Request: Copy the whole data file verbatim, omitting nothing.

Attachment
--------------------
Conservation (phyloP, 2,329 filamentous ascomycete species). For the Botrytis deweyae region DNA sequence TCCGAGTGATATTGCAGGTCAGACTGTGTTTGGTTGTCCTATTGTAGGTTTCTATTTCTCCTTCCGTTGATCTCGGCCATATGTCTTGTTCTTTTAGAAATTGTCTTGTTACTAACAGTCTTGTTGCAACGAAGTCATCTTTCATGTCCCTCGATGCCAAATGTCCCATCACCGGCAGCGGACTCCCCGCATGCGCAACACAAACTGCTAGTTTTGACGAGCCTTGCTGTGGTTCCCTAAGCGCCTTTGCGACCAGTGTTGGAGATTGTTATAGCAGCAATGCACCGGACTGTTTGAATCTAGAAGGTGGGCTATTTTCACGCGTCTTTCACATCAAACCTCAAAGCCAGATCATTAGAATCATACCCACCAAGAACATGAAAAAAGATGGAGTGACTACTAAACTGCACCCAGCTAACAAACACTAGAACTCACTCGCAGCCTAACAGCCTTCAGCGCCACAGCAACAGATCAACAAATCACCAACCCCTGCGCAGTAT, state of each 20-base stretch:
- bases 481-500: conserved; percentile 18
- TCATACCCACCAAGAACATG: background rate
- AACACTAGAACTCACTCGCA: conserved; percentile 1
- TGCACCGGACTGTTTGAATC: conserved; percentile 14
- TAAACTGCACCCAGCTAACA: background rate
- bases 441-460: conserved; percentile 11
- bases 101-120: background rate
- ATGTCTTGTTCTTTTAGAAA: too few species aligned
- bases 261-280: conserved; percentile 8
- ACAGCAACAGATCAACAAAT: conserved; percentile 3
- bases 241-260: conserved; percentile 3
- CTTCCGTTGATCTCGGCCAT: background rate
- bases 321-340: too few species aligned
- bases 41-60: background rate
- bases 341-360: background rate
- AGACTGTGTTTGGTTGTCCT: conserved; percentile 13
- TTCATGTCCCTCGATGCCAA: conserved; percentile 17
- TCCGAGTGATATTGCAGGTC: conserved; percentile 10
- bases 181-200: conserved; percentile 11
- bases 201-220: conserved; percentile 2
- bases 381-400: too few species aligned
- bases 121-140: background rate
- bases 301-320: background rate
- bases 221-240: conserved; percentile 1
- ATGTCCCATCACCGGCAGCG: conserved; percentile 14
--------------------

Conservation (phyloP, 2,329 filamentous ascomycete species). For the Botrytis deweyae region DNA sequence TCCGAGTGATATTGCAGGTCAGACTGTGTTTGGTTGTCCTATTGTAGGTTTCTATTTCTCCTTCCGTTGATCTCGGCCATATGTCTTGTTCTTTTAGAAATTGTCTTGTTACTAACAGTCTTGTTGCAACGAAGTCATCTTTCATGTCCCTCGATGCCAAATGTCCCATCACCGGCAGCGGACTCCCCGCATGCGCAACACAAACTGCTAGTTTTGACGAGCCTTGCTGTGGTTCCCTAAGCGCCTTTGCGACCAGTGTTGGAGATTGTTATAGCAGCAATGCACCGGACTGTTTGAATCTAGAAGGTGGGCTATTTTCACGCGTCTTTCACATCAAACCTCAAAGCCAGATCATTAGAATCATACCCACCAAGAACATGAAAAAAGATGGAGTGACTACTAAACTGCACCCAGCTAACAAACACTAGAACTCACTCGCAGCCTAACAGCCTTCAGCGCCACAGCAACAGATCAACAAATCACCAACCCCTGCGCAGTAT, state of each 20-base stretch:
- bases 481-500: conserved; percentile 18
- TCATACCCACCAAGAACATG: background rate
- AACACTAGAACTCACTCGCA: conserved; percentile 1
- TGCACCGGACTGTTTGAATC: conserved; percentile 14
- TAAACTGCACCCAGCTAACA: background rate
- bases 441-460: conserved; percentile 11
- bases 101-120: background rate
- ATGTCTTGTTCTTTTAGAAA: too few species aligned
- bases 261-280: conserved; percentile 8
- ACAGCAACAGATCAACAAAT: conserved; percentile 3
- bases 241-260: conserved; percentile 3
- CTTCCGTTGATCTCGGCCAT: background rate
- bases 321-340: too few species aligned
- bases 41-60: background rate
- bases 341-360: background rate
- AGACTGTGTTTGGTTGTCCT: conserved; percentile 13
- TTCATGTCCCTCGATGCCAA: conserved; percentile 17
- TCCGAGTGATATTGCAGGTC: conserved; percentile 10
- bases 181-200: conserved; percentile 11
- bases 201-220: conserved; percentile 2
- bases 381-400: too few species aligned
- bases 121-140: background rate
- bases 301-320: background rate
- bases 221-240: conserved; percentile 1
- ATGTCCCATCACCGGCAGCG: conserved; percentile 14